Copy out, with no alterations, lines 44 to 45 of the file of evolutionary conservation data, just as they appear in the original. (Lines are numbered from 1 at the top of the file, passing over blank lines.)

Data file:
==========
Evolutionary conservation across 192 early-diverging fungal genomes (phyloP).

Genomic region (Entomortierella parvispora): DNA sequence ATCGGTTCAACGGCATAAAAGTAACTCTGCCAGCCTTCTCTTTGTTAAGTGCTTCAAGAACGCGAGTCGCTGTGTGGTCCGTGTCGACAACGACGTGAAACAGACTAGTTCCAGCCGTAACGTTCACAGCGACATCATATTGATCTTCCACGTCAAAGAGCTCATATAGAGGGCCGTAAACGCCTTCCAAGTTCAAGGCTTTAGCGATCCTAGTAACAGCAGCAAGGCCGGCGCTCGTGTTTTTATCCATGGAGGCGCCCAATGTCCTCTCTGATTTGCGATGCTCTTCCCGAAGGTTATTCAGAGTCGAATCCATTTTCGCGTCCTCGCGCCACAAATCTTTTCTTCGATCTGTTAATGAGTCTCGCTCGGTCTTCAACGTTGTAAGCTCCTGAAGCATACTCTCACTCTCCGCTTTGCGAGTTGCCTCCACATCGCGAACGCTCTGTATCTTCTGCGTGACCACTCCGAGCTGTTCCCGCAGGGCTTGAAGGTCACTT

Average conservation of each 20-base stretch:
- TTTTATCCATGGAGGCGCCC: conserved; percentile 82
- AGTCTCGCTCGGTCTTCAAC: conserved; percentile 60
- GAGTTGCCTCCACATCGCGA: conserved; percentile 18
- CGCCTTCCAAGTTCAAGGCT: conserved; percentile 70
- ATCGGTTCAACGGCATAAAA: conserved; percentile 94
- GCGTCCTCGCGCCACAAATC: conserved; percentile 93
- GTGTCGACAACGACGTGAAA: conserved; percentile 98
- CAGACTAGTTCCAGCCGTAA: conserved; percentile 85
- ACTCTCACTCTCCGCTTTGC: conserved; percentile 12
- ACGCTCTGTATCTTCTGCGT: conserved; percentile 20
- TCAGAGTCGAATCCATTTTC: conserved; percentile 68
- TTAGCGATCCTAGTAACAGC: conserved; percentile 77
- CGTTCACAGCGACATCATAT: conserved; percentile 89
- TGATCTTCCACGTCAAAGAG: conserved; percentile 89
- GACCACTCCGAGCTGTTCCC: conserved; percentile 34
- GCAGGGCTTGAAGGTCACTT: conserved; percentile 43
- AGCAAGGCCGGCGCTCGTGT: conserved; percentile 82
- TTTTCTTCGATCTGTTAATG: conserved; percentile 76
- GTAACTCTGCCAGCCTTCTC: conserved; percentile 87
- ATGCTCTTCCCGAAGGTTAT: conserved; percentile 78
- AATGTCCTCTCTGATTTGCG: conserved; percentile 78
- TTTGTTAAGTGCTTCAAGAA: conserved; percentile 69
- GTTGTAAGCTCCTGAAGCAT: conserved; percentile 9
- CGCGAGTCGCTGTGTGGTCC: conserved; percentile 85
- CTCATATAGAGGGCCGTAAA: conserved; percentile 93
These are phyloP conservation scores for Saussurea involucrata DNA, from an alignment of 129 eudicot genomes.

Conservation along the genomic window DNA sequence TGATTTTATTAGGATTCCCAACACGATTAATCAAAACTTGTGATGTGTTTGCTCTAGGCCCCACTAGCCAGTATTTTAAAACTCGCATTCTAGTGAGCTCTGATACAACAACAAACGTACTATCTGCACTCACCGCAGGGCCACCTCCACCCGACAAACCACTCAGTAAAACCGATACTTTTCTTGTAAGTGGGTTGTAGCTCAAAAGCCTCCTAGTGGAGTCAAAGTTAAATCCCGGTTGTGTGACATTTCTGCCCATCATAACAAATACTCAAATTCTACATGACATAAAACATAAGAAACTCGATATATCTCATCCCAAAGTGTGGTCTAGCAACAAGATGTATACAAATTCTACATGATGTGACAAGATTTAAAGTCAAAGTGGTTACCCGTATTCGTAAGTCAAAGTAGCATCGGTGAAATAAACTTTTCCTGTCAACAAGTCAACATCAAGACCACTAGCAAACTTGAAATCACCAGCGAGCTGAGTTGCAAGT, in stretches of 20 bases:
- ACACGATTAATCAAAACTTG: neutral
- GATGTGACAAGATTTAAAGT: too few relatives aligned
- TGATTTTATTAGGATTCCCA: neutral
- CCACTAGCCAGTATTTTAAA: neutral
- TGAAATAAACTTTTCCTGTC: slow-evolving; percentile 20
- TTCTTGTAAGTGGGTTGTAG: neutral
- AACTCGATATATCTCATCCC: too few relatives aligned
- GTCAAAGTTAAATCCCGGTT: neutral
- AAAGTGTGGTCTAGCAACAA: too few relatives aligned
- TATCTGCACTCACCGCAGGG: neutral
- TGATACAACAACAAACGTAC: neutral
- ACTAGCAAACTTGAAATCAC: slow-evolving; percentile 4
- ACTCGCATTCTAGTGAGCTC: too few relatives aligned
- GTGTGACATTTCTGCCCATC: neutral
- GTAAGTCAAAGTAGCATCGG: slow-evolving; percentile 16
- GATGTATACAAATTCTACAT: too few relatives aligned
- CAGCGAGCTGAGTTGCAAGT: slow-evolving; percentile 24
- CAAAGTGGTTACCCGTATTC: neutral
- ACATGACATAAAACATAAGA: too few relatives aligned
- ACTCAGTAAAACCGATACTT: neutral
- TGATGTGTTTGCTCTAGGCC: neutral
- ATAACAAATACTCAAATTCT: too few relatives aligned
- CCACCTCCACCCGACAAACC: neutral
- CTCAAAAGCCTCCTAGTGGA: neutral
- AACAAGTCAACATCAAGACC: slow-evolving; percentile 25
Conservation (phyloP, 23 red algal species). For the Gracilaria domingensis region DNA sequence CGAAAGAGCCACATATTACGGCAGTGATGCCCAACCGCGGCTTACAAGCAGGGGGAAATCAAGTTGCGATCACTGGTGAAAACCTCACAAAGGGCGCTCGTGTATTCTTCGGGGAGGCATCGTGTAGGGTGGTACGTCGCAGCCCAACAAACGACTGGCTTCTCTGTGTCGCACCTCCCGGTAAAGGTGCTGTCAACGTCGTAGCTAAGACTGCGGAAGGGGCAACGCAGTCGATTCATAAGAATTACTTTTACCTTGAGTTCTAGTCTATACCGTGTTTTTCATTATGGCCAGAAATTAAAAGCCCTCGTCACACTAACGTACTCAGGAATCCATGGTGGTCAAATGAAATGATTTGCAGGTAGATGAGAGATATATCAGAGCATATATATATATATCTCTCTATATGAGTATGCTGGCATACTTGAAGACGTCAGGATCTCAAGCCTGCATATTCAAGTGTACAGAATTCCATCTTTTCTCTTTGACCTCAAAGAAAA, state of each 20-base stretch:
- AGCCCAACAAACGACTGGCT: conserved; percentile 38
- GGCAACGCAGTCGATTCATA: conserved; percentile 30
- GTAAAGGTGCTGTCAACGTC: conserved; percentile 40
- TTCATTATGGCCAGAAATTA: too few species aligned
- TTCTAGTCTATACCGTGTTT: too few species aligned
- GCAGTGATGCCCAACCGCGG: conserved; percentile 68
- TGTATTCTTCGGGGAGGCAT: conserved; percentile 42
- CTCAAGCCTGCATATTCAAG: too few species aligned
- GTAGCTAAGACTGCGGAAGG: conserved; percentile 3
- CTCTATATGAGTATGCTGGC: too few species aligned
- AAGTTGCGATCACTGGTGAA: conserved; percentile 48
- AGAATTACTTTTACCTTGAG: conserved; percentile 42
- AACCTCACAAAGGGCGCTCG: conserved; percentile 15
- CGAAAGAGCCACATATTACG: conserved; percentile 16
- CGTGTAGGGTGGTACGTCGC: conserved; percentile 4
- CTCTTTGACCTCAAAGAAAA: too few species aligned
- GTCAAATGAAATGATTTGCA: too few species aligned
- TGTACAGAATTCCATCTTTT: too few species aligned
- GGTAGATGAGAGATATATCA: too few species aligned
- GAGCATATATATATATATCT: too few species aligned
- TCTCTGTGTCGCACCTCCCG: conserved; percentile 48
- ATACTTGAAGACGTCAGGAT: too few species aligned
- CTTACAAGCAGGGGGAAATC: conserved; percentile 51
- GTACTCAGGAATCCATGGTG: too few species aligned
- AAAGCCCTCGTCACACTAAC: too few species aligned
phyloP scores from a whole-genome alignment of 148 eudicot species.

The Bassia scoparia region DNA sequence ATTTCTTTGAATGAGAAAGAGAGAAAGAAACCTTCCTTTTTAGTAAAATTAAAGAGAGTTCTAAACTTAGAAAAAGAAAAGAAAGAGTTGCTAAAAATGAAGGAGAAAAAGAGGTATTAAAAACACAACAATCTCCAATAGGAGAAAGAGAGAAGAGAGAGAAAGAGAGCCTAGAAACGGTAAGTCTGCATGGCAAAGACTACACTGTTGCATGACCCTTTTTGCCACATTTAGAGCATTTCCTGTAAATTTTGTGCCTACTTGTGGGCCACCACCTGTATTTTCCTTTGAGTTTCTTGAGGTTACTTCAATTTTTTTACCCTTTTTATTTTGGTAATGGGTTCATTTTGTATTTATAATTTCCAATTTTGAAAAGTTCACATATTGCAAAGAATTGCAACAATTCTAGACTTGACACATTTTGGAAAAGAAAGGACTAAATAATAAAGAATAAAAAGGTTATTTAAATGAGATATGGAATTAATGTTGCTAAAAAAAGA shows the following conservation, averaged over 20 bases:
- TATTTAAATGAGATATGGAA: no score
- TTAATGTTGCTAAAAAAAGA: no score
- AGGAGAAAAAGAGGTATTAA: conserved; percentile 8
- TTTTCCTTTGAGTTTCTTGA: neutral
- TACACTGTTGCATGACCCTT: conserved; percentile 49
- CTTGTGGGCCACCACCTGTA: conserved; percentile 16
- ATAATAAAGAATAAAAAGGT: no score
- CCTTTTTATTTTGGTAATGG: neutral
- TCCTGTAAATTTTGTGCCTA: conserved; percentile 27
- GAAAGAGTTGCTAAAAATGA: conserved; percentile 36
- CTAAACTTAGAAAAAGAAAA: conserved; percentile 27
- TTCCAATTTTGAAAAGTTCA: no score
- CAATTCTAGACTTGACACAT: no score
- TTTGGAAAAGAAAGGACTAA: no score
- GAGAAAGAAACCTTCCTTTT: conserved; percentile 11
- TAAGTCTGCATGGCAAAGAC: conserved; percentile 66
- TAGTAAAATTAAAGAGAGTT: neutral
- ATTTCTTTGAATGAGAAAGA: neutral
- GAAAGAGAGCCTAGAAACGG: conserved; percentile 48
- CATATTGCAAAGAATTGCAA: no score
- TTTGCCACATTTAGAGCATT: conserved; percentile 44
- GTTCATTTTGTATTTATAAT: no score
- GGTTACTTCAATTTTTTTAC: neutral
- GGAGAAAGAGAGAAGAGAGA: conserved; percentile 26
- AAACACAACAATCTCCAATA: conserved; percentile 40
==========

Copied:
- GTGTGACATTTCTGCCCATC: neutral
- GTAAGTCAAAGTAGCATCGG: slow-evolving; percentile 16